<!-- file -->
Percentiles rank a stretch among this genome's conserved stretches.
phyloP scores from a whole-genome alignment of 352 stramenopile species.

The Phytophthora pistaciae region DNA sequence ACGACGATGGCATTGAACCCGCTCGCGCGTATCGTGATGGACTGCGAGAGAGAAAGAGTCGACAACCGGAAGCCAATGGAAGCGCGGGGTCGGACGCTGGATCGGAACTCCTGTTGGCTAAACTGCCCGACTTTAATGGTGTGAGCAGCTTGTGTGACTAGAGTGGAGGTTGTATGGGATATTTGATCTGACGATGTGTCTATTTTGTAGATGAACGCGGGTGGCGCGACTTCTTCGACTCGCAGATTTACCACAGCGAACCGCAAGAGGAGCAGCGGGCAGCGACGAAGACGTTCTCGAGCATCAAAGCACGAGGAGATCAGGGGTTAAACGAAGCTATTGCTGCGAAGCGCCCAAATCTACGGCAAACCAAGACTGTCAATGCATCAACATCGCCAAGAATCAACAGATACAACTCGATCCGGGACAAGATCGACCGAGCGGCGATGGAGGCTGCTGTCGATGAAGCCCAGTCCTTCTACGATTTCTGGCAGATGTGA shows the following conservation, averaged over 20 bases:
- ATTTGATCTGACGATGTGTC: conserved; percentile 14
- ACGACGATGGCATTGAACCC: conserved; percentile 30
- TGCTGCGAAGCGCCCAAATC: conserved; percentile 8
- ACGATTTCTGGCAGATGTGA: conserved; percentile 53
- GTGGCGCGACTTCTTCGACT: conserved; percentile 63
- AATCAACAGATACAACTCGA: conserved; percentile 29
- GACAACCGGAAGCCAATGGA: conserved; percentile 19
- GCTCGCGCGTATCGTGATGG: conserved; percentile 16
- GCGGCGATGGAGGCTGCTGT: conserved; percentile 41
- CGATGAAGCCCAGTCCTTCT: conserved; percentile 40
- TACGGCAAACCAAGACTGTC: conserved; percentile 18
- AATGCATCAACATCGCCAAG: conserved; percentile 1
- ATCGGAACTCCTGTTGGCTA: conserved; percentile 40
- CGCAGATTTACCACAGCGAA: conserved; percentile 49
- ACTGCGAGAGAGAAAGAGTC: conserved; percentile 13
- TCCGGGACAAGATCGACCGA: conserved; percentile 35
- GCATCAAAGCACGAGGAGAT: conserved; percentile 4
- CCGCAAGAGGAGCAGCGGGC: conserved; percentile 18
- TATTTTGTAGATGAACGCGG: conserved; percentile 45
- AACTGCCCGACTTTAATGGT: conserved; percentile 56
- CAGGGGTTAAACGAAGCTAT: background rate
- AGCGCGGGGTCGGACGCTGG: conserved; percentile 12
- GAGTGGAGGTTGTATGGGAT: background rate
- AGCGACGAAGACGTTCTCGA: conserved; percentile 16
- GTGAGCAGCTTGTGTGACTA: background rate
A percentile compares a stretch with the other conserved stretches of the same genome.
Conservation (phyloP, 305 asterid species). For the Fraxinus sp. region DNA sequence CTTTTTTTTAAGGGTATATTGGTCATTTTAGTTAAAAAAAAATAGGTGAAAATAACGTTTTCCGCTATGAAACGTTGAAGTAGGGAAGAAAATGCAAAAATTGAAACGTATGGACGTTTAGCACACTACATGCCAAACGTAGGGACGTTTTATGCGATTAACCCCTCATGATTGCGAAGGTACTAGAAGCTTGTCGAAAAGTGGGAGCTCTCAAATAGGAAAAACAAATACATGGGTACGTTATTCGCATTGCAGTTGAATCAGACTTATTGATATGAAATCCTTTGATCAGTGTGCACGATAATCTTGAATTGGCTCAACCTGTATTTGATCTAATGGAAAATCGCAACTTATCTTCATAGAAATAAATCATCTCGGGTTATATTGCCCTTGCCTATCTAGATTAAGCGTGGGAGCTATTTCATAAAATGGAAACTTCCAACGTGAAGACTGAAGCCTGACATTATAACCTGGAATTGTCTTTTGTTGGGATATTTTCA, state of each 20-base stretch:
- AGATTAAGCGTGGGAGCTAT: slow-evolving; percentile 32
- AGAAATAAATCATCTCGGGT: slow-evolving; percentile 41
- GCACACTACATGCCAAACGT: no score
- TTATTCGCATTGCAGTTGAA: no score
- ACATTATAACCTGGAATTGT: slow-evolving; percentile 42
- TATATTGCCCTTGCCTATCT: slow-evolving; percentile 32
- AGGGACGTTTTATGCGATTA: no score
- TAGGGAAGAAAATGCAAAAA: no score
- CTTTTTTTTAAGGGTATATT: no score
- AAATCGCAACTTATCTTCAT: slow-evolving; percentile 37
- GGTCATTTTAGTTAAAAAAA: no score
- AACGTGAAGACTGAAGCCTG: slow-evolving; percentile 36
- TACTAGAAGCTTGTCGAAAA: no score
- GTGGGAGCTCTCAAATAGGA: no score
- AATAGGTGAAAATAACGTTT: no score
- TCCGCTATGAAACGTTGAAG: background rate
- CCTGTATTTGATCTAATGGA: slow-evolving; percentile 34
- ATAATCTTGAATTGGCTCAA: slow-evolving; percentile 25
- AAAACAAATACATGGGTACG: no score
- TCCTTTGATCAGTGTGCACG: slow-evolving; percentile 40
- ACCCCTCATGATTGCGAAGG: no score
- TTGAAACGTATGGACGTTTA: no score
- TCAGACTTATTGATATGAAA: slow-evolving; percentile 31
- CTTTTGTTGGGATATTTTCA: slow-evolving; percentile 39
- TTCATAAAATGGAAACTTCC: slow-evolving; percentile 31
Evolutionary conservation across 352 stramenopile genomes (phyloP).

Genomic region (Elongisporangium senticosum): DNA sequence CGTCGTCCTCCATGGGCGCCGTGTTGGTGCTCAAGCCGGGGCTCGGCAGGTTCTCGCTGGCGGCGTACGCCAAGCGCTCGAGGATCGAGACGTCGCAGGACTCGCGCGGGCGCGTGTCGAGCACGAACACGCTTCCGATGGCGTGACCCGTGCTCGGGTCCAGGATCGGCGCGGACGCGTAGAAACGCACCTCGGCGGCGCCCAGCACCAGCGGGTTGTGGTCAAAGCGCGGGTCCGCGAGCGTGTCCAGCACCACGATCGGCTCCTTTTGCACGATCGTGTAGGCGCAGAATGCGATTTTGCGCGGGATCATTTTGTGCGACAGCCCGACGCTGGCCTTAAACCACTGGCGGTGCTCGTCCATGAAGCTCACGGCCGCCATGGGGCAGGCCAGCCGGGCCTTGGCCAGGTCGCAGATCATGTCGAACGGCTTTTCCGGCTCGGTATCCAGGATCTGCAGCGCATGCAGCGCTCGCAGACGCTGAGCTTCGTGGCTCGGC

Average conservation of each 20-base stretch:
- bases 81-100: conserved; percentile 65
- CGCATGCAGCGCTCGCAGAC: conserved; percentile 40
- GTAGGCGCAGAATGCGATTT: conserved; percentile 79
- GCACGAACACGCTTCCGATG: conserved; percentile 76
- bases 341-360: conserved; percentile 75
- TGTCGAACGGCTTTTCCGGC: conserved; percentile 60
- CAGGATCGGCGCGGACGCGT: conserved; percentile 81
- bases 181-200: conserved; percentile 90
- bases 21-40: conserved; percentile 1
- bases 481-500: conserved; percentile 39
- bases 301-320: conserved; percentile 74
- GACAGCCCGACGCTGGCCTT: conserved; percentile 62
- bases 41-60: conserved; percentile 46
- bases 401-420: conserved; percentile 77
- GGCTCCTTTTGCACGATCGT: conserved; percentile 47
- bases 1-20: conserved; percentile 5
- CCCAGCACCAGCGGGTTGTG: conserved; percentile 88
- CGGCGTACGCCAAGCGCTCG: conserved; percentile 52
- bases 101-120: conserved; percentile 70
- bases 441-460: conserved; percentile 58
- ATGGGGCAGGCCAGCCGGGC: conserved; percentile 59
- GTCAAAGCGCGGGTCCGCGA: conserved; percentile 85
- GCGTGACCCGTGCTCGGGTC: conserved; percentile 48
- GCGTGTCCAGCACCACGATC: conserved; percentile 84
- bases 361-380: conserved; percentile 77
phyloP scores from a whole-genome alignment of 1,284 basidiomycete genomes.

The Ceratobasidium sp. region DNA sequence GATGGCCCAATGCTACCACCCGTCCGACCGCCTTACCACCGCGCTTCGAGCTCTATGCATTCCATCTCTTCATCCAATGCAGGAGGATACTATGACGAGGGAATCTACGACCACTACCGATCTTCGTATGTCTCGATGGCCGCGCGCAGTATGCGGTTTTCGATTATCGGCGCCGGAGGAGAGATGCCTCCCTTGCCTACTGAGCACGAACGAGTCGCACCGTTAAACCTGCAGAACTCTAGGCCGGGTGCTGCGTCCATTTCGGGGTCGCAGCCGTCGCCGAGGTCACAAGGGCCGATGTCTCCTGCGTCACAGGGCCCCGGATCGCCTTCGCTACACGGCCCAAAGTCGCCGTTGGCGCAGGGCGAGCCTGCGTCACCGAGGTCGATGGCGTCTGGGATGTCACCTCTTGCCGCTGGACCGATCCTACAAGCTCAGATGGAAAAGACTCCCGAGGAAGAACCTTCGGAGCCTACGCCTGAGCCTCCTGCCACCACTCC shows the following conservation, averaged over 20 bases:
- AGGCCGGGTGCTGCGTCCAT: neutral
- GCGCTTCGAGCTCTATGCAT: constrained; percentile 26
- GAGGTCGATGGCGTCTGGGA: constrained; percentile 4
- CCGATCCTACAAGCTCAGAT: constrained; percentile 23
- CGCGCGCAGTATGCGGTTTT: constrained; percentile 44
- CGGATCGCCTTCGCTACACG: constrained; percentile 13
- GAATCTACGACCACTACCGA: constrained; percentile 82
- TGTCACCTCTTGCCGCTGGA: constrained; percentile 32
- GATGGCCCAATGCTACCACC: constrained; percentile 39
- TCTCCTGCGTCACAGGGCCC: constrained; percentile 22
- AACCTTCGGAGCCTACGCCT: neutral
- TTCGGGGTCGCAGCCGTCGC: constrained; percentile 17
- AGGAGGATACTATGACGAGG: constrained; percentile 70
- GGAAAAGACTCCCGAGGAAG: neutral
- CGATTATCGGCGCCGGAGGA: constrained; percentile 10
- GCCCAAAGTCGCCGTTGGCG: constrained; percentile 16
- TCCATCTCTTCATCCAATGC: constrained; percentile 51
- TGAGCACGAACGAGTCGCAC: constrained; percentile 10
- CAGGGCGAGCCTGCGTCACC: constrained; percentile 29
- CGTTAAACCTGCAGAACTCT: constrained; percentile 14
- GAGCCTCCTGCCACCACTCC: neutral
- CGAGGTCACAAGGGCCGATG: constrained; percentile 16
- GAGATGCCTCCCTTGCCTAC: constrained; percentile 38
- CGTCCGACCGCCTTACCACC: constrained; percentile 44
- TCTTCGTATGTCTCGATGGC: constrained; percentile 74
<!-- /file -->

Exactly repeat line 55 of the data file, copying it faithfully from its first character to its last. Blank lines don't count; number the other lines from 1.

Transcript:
- TTCATAAAATGGAAACTTCC: slow-evolving; percentile 31